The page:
FRANKFORT - Gatewood Galbraith, a Lexington lawyer who has run for various state offices without success since 1983, filed his Democratic candidacy for governor yesterday.
Galbraith, marking his 60th birthday, also introduced his running mate, Mark Wireman, 48, of Jackson, at a news conference in the Capitol Rotunda.
Wireman retired yesterday as a state transportation engineer branch manager. Galbraith said Wireman is an avid sportsman and accomplished gospel mandolin artist who would help him run "a highly intelligent and uplifting campaign."
Wireman said the campaign's priorities will be "education and clean government."
Galbraith received about 110,000 votes as an independent candidate for attorney general in 2003 on a campaign budget of $20,000. He ran for agriculture commissioner in 1983, governor in 1991, 1995 and 1999 and Congress in 2000 and 2002.
Asked about being a perennial candidate, Galbraith said Kentucky has "perennial" problems.
As governor, Galbraith said, he would create a program to provide $5,000 to each high school student who enters an institution of higher learning for tuition and fees. He said the money would go directly to the institution, and that it would cost the state $250 million.
"This is not for pizza, rent and beer," Galbraith said of his proposal, expressing concern that some high school graduates "can't make change for a $10 bill."
Dollars to pay for the voucher program would come from eliminating waste in state government, he said.
"If we quit spending money on the plasma TVs and opulent offices, we might have more money," he said to cheers from a small but vocal crowd in a reference to recent expenses to refurbish Senate Republican offices.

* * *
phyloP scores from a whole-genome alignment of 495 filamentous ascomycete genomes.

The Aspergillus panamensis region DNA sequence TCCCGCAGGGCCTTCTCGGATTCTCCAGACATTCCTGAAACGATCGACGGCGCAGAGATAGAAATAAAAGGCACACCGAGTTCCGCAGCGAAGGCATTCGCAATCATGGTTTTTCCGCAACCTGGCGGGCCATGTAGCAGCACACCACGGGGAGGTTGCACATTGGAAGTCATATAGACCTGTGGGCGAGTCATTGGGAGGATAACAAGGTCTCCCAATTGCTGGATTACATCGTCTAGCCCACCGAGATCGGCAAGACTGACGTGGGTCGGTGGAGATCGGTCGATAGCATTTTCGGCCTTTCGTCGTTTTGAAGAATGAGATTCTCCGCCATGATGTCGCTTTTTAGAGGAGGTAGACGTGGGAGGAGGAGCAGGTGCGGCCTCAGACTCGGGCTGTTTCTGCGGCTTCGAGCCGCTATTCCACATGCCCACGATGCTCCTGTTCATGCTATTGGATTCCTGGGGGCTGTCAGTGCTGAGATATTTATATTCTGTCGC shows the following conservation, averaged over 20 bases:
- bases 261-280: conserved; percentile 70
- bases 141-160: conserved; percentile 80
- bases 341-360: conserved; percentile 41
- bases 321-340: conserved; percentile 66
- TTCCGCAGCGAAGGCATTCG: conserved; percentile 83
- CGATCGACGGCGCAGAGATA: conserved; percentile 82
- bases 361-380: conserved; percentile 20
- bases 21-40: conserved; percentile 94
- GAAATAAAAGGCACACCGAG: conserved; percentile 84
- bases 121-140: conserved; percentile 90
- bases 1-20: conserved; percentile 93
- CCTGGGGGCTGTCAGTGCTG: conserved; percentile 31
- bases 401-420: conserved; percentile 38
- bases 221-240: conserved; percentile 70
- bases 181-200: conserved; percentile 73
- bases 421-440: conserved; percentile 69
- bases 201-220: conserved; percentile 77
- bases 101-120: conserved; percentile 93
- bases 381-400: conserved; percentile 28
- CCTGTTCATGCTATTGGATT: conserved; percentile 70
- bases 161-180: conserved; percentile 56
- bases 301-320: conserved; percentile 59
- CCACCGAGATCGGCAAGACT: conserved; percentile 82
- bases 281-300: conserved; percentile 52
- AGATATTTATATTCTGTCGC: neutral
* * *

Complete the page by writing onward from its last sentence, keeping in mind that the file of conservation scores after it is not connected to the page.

"Both parties are guilty of that. That's not a slam particularly against Republicans," the candidate said. "Both parties have been architects of decline in Kentucky."
On expansion of gambling in Kentucky, Galbraith said voters should decide the issue.
Galbraith once supported legalizing marijuana but said yesterday he opposes that but doctors should be allowed to prescribe marijuana for medical reasons.
Leadership in both the Democratic and Republican parties has failed the state and he could offer the state "vision and hope," Galbraith said. "We need new blood."
Galbraith, author of The Last Free Man in America, said he will use the book to raise campaign funds and will not be contacting special interests for money. He asked each of the 15,000 people who have read his book to contribute $100 to his campaign.
He said he also will try to distribute another 10,000 to 30,000 copies of the book during the campaign. "If you're a Democrat, you get it for free. If you're a Republican, it costs you $10."
Other Democrats who have announced their campaigns for governor are former Lt. Gov. Steve Henry, state Treasurer Jonathan Miller, former Lt. Gov. Steve Beshear and Harlan demolition contractor Otis Hensley. House Speaker Jody Richards is to announce today.